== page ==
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Slip Inside Another Mind at Senses-Scrambling Art Show

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Multi-sensory immersive art experience, A Taste of Synaesthesia, showing works by artists with the neurological condition, opens at OXO Tower Wharf, Friday, October 27.

Glimpse how artists from across the globe experience the neurological condition where some people hear colours, smell flavours, or see temperature.

A Taste of Synaesthesia at The Bargehouse is the finale of Brunel University London’s 2023 Artist in Residence Valeria Perboni, who sees her own synaesthesia as a gift.A Taste of Synaesthesia at the Bargehouse is the finale of Brunel University London’s 2023 Artist in Residence Valeria Perboni, who sees synaesthesia as a gift. “This is to raise awareness around what synaesthesia is,” she said. “Not from a psychology or neuroscience perspective, but from a lived experience, artistic, personal narrative perspective.

“It’ll cover how its peculiarities affect all aspects of life, not only for synaesthetes themselves, but also for everybody else in the way we perceive senses, their embodiment, the connections between them, how they connect sense of self, creativity, and way of expression.”

Synaesthesia is a neuro-diversity where people process information differently, blending senses like tasting words, smelling shapes and hearing in colour. An estimated one in 2,000 people have it, and it is linked to artists such as Van Gogh, Kandinsky, Billie Eilish and more… They all have it used it in their art.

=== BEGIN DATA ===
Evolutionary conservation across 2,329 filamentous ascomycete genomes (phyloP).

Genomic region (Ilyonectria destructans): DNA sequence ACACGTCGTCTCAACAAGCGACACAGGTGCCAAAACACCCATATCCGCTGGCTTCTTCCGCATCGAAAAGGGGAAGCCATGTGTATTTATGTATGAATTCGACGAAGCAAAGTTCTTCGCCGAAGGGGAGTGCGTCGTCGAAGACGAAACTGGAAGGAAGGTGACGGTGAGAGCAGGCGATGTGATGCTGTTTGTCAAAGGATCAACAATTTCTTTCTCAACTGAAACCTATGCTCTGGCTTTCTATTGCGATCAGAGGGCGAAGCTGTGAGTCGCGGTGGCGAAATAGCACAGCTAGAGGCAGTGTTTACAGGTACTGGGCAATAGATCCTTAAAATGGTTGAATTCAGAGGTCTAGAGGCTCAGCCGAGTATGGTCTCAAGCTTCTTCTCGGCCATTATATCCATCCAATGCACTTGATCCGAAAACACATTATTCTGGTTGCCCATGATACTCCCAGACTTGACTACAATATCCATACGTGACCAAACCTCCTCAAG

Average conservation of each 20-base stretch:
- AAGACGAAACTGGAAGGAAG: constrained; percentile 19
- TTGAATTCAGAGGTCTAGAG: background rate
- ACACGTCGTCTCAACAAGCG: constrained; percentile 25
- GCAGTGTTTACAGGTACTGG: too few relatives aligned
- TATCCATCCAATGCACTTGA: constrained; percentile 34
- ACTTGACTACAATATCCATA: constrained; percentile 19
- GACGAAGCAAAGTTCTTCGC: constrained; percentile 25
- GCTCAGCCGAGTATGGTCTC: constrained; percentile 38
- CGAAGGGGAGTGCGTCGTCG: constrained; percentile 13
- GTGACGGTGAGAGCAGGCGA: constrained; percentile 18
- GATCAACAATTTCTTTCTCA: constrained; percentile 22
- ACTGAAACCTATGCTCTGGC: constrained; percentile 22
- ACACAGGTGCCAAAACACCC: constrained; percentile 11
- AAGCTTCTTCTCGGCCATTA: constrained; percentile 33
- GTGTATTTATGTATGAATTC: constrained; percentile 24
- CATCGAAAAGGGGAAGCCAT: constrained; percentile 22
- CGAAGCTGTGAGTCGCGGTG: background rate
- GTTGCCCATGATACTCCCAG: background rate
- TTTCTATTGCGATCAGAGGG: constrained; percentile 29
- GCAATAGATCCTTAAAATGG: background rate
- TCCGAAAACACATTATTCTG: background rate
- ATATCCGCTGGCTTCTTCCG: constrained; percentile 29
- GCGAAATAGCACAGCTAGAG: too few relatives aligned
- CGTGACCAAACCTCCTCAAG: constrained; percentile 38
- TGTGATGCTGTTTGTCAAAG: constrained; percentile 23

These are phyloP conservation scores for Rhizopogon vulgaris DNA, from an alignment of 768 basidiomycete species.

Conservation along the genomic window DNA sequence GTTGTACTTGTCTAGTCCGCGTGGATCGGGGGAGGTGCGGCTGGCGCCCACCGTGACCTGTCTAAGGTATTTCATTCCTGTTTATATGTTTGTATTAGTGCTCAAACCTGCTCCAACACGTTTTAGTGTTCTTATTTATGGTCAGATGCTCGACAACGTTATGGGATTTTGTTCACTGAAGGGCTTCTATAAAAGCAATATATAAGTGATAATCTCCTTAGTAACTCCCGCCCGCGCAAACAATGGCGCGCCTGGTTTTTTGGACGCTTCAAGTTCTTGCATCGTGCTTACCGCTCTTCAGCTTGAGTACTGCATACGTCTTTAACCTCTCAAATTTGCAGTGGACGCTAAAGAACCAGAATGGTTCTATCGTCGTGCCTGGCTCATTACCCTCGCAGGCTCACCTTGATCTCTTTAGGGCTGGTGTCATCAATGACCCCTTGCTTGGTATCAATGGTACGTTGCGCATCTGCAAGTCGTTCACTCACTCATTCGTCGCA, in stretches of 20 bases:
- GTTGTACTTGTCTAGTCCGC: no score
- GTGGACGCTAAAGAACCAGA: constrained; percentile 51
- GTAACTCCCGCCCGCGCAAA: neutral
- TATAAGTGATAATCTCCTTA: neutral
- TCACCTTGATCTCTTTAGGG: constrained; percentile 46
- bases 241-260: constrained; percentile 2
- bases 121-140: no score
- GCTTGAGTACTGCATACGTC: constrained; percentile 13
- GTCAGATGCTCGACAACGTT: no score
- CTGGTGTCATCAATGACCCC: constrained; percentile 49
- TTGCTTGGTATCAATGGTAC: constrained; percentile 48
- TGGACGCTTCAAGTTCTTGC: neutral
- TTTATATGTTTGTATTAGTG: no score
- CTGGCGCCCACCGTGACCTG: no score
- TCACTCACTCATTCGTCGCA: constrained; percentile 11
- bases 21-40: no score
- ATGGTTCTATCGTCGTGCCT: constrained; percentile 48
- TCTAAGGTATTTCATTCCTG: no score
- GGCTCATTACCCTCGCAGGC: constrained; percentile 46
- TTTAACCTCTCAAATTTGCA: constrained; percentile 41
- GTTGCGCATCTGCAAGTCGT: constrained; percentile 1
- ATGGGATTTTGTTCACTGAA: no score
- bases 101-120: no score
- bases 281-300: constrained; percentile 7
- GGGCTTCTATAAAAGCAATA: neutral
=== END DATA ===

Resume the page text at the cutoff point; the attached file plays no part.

“When I listen to music or perform, there is always something else happening”, said Valeria who is also a singer, actress and opera director. “I see colours, feel textures, sometimes even experience pain.”

A showcase of multi-sensory digital art, sound art, installations and live performances, the event features synaesthetic artists from all over the world alongside Valeria’s own work including the SYN installation from her Brunel residency.

“A Taste of Synaesthesia provides the opportunity to present some fascinating examples of the vast diversity of human sensory perception,” said James Wannerton at UK Synaesthesia Association. “These things make our world a richer and more beautiful place. It also helps promote the exchange of new ideas, ongoing debate and suggests new approaches to future research to provide explanations and explore solutions within art, science and health and wellbeing.”

Also backing the event, global arts group supporting neurodiversity Journey Through The Senses said Valeria’s finale “celebrates the vast universe of human neurodiverse and sensoreal perception through the lens of art, performance, science, technology and interactive installations. We are proud to support this exciting event through sponsorship and through a collaboration with some of our inspiring artists.

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